Network Security, Vulnerability Management

Flawed code-signing process could have let attackers pass malware off as Apple-approved

The developers and vendors of numerous third-party security, forensics and incident response products for Mac computers have started issuing patches after researchers realized their software was not properly interacting with Apple's code-signing API. Without the patch, attackers can craft malicious files capable of bypassing the code-signing process, making it appear that their code is legitimate software approved by Apple.

Researchers at Okta discovered the flaw in macOS and OSX security products from VirusTotal (CVE-2018-10408), Google (Santa, molcodesignchecker -- CVE-2018-10405), Facebook (Osquery -- CVE-2018-6336), Objective Development (LittleSnitch -- CVE-2018-10470), F-Secure (XFENCE -- CVE-2018-10403), Objective-See (WhatsYourSign, ProcInfo, KnockKnock, LuLu, TaskExplorer and more -- CVE-2018-10404), Yelp (OSXCollector -- CVE-2018-10406), and Carbon Black (Cb Response -- CVE-2018-10407). However, even more tools may possibly be affected.

"Security, incident response, and forensics processes and personnel use code signing to weed out trusted code from untrusted code. By verifying signed code, detection and response personnel can speed up investigations by separating trusted code from untrusted code," states Josh Pitts, staff engineer, research and exploitation at Okta, in a company blog post published today. "To undermine a code-signing implementation for a major OS would break a core security construct that many depend on for day-to-day security operations."

Pitts explains that the vulnerability arises out of disparity between the way the Mach-O loader (Mach-O = Mach object file format) loads signed code and how flawed code-signing APIs check signed code. Attackers can exploit this difference using Universal or Fat Binary files, which contain several Mach-O files.

According to Pitts, the exploit works as long as the first Mach-O in the Fat/Universal file is legitimately signed by Apple, the malicious binary is adhoc-signed and i386 compiled for an x86_64 bit macOS, and the CPU_TYPE in the binary's Fat header is set to an invalid type or a CPU type that's not native to the host chipset.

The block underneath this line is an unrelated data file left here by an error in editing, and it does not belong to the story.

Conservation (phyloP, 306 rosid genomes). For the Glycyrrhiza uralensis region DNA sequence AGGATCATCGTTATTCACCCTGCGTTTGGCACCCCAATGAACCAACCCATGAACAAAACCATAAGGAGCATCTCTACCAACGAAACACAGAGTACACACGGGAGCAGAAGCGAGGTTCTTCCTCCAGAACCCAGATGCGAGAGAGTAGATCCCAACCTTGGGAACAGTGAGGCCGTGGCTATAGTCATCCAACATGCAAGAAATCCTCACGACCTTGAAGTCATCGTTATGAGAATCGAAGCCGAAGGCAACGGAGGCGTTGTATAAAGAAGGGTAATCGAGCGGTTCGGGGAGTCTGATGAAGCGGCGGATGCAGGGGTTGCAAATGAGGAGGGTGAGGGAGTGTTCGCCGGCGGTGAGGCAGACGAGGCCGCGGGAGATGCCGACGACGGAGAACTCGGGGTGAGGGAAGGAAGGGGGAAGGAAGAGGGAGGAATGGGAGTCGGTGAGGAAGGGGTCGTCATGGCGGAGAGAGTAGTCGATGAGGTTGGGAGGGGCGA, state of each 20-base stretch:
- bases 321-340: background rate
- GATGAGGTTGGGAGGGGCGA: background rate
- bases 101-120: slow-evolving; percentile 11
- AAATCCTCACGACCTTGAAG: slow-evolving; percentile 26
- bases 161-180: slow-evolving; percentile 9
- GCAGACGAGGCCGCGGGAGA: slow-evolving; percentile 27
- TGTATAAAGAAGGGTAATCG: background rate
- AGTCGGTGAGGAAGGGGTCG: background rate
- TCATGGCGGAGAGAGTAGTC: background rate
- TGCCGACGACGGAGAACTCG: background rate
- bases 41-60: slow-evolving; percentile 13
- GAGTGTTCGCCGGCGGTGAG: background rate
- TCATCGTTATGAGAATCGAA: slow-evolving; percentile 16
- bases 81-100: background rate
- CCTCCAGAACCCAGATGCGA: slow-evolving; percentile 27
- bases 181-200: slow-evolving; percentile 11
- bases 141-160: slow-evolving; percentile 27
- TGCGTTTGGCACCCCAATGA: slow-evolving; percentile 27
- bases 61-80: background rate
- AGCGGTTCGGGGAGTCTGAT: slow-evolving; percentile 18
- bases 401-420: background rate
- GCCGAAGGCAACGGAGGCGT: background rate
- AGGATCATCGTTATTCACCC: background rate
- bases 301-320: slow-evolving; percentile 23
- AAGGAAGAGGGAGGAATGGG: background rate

If these conditions are met, the faulty API will fail to check the CA root of trust for all but the very first binary. In other words, the malicious code simply hitches a ride with the genuinely signed Mach-O code, and is never verified.

The Okta blog post shows proofs-of-concept for various affected products. Okta says it first disclosed its findings on February 22 and notified all third-party developers known to be affected on April 9. SC Media has reached out to all of the named vendors and developers for comment.

“We're grateful to the researcher who brought this to our attention," said a Facebook spokesperson. "We have fixed the issue in the latest version of Osquery, which is already available for download.”

“We were contacted some time back, welcomed the disclosure, [and] have fixed the problem, and an automatic update pushed it to the users of XFENCE beta last Saturday," said a statement from F-Secure. "This is the sort of research and process that results in better security for all.”

"This vulnerability was responsibly disclosed to us and, as an interim solution, we have disabled the code-signing check functionality, which can be bypassed by this vulnerability," said a spokesperson from Yelp. "Yelp's data and users were never at risk due to this vulnerability, but we will disclose this change to other OSXCollector users who may have relied on this functionality. A more comprehensive fix may be released in the future."

"VirusTotal has fixed the issue, in keeping with industry best practices," said a spokesperson from VirusTotal, who provided a link to an online example showing how VT now identifies attempts to bypass the code-signing process using Okto's method as invalid signature verification.

Carbon Black declined to comment.

as long as the initial Mach-O is genuine, the attackers can sneak through 
Bradley Barth

As director of multimedia content strategy at CyberRisk Alliance, Bradley Barth develops content for online conferences, webcasts, podcasts video/multimedia projects — often serving as moderator or host. For nearly six years, he wrote and reported for SC Media as deputy editor and, before that, senior reporter. He was previously a program executive with the tech-focused PR firm Voxus. Past journalistic experience includes stints as business editor at Executive Technology, a staff writer at New York Sportscene and a freelance journalist covering travel and entertainment. In his spare time, Bradley also writes screenplays.

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